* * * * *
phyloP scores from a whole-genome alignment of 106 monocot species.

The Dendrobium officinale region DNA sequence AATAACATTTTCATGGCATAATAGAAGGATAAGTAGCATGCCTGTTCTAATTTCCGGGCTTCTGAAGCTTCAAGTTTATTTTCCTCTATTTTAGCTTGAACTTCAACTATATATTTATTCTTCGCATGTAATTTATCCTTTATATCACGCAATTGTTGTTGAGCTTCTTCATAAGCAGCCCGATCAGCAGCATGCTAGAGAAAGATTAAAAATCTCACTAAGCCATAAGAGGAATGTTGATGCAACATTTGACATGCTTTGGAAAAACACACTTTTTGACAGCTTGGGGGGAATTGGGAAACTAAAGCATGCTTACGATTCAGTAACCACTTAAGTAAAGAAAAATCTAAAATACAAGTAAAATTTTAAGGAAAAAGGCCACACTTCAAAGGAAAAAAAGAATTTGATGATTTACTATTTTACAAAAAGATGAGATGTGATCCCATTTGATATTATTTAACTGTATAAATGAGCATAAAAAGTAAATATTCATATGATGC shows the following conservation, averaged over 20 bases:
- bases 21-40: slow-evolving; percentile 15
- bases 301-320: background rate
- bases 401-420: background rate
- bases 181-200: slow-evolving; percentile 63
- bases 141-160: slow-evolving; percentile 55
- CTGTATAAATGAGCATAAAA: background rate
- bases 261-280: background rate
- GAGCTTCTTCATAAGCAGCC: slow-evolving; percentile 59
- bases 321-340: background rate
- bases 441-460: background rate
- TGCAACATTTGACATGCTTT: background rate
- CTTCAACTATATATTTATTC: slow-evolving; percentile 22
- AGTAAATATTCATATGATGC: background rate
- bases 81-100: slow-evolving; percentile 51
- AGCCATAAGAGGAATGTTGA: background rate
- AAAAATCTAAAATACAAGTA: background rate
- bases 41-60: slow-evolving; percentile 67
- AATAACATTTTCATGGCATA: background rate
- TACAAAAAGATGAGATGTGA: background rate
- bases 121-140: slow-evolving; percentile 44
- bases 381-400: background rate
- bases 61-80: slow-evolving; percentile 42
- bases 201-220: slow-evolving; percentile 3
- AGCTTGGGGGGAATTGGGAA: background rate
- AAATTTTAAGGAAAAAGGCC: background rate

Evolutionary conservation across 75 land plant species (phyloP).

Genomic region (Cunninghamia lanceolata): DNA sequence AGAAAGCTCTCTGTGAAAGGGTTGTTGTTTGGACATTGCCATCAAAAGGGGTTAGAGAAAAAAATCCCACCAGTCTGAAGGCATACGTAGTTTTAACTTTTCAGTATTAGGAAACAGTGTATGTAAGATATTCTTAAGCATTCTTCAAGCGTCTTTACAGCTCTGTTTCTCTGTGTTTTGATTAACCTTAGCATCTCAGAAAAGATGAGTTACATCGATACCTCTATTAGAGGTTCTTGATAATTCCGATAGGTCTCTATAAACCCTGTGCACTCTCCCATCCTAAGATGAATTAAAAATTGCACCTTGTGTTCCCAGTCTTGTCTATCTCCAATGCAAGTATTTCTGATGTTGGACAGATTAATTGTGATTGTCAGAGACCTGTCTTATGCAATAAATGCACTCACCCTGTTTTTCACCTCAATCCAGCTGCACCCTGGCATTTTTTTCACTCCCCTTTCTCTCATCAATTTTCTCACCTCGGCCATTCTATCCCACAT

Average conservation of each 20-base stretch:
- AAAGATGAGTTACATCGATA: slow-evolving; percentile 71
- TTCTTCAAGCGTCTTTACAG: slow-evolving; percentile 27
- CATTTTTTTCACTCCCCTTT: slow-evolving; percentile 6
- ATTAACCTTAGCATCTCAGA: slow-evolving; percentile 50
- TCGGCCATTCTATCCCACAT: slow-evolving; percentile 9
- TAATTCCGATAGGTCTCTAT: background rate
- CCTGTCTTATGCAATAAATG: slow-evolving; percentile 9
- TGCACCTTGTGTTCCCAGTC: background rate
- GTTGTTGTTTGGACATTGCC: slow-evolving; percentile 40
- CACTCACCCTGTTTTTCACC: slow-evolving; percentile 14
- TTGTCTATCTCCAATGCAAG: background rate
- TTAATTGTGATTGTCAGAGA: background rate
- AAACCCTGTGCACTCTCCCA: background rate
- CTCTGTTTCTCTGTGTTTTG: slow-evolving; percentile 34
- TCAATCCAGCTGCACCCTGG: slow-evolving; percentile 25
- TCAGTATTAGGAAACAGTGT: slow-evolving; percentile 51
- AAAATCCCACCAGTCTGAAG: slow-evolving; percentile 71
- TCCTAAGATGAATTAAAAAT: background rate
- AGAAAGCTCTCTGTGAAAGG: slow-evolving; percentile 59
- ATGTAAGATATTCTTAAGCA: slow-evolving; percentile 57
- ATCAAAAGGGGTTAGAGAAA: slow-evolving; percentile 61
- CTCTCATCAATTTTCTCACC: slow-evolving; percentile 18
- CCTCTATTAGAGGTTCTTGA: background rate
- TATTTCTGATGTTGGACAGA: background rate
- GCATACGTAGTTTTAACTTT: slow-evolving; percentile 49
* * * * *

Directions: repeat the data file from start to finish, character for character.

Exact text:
phyloP scores from a whole-genome alignment of 106 monocot species.

The Dendrobium officinale region DNA sequence AATAACATTTTCATGGCATAATAGAAGGATAAGTAGCATGCCTGTTCTAATTTCCGGGCTTCTGAAGCTTCAAGTTTATTTTCCTCTATTTTAGCTTGAACTTCAACTATATATTTATTCTTCGCATGTAATTTATCCTTTATATCACGCAATTGTTGTTGAGCTTCTTCATAAGCAGCCCGATCAGCAGCATGCTAGAGAAAGATTAAAAATCTCACTAAGCCATAAGAGGAATGTTGATGCAACATTTGACATGCTTTGGAAAAACACACTTTTTGACAGCTTGGGGGGAATTGGGAAACTAAAGCATGCTTACGATTCAGTAACCACTTAAGTAAAGAAAAATCTAAAATACAAGTAAAATTTTAAGGAAAAAGGCCACACTTCAAAGGAAAAAAAGAATTTGATGATTTACTATTTTACAAAAAGATGAGATGTGATCCCATTTGATATTATTTAACTGTATAAATGAGCATAAAAAGTAAATATTCATATGATGC shows the following conservation, averaged over 20 bases:
- bases 21-40: slow-evolving; percentile 15
- bases 301-320: background rate
- bases 401-420: background rate
- bases 181-200: slow-evolving; percentile 63
- bases 141-160: slow-evolving; percentile 55
- CTGTATAAATGAGCATAAAA: background rate
- bases 261-280: background rate
- GAGCTTCTTCATAAGCAGCC: slow-evolving; percentile 59
- bases 321-340: background rate
- bases 441-460: background rate
- TGCAACATTTGACATGCTTT: background rate
- CTTCAACTATATATTTATTC: slow-evolving; percentile 22
- AGTAAATATTCATATGATGC: background rate
- bases 81-100: slow-evolving; percentile 51
- AGCCATAAGAGGAATGTTGA: background rate
- AAAAATCTAAAATACAAGTA: background rate
- bases 41-60: slow-evolving; percentile 67
- AATAACATTTTCATGGCATA: background rate
- TACAAAAAGATGAGATGTGA: background rate
- bases 121-140: slow-evolving; percentile 44
- bases 381-400: background rate
- bases 61-80: slow-evolving; percentile 42
- bases 201-220: slow-evolving; percentile 3
- AGCTTGGGGGGAATTGGGAA: background rate
- AAATTTTAAGGAAAAAGGCC: background rate

Evolutionary conservation across 75 land plant species (phyloP).

Genomic region (Cunninghamia lanceolata): DNA sequence AGAAAGCTCTCTGTGAAAGGGTTGTTGTTTGGACATTGCCATCAAAAGGGGTTAGAGAAAAAAATCCCACCAGTCTGAAGGCATACGTAGTTTTAACTTTTCAGTATTAGGAAACAGTGTATGTAAGATATTCTTAAGCATTCTTCAAGCGTCTTTACAGCTCTGTTTCTCTGTGTTTTGATTAACCTTAGCATCTCAGAAAAGATGAGTTACATCGATACCTCTATTAGAGGTTCTTGATAATTCCGATAGGTCTCTATAAACCCTGTGCACTCTCCCATCCTAAGATGAATTAAAAATTGCACCTTGTGTTCCCAGTCTTGTCTATCTCCAATGCAAGTATTTCTGATGTTGGACAGATTAATTGTGATTGTCAGAGACCTGTCTTATGCAATAAATGCACTCACCCTGTTTTTCACCTCAATCCAGCTGCACCCTGGCATTTTTTTCACTCCCCTTTCTCTCATCAATTTTCTCACCTCGGCCATTCTATCCCACAT

Average conservation of each 20-base stretch:
- AAAGATGAGTTACATCGATA: slow-evolving; percentile 71
- TTCTTCAAGCGTCTTTACAG: slow-evolving; percentile 27
- CATTTTTTTCACTCCCCTTT: slow-evolving; percentile 6
- ATTAACCTTAGCATCTCAGA: slow-evolving; percentile 50
- TCGGCCATTCTATCCCACAT: slow-evolving; percentile 9
- TAATTCCGATAGGTCTCTAT: background rate
- CCTGTCTTATGCAATAAATG: slow-evolving; percentile 9
- TGCACCTTGTGTTCCCAGTC: background rate
- GTTGTTGTTTGGACATTGCC: slow-evolving; percentile 40
- CACTCACCCTGTTTTTCACC: slow-evolving; percentile 14
- TTGTCTATCTCCAATGCAAG: background rate
- TTAATTGTGATTGTCAGAGA: background rate
- AAACCCTGTGCACTCTCCCA: background rate
- CTCTGTTTCTCTGTGTTTTG: slow-evolving; percentile 34
- TCAATCCAGCTGCACCCTGG: slow-evolving; percentile 25
- TCAGTATTAGGAAACAGTGT: slow-evolving; percentile 51
- AAAATCCCACCAGTCTGAAG: slow-evolving; percentile 71
- TCCTAAGATGAATTAAAAAT: background rate
- AGAAAGCTCTCTGTGAAAGG: slow-evolving; percentile 59
- ATGTAAGATATTCTTAAGCA: slow-evolving; percentile 57
- ATCAAAAGGGGTTAGAGAAA: slow-evolving; percentile 61
- CTCTCATCAATTTTCTCACC: slow-evolving; percentile 18
- CCTCTATTAGAGGTTCTTGA: background rate
- TATTTCTGATGTTGGACAGA: background rate
- GCATACGTAGTTTTAACTTT: slow-evolving; percentile 49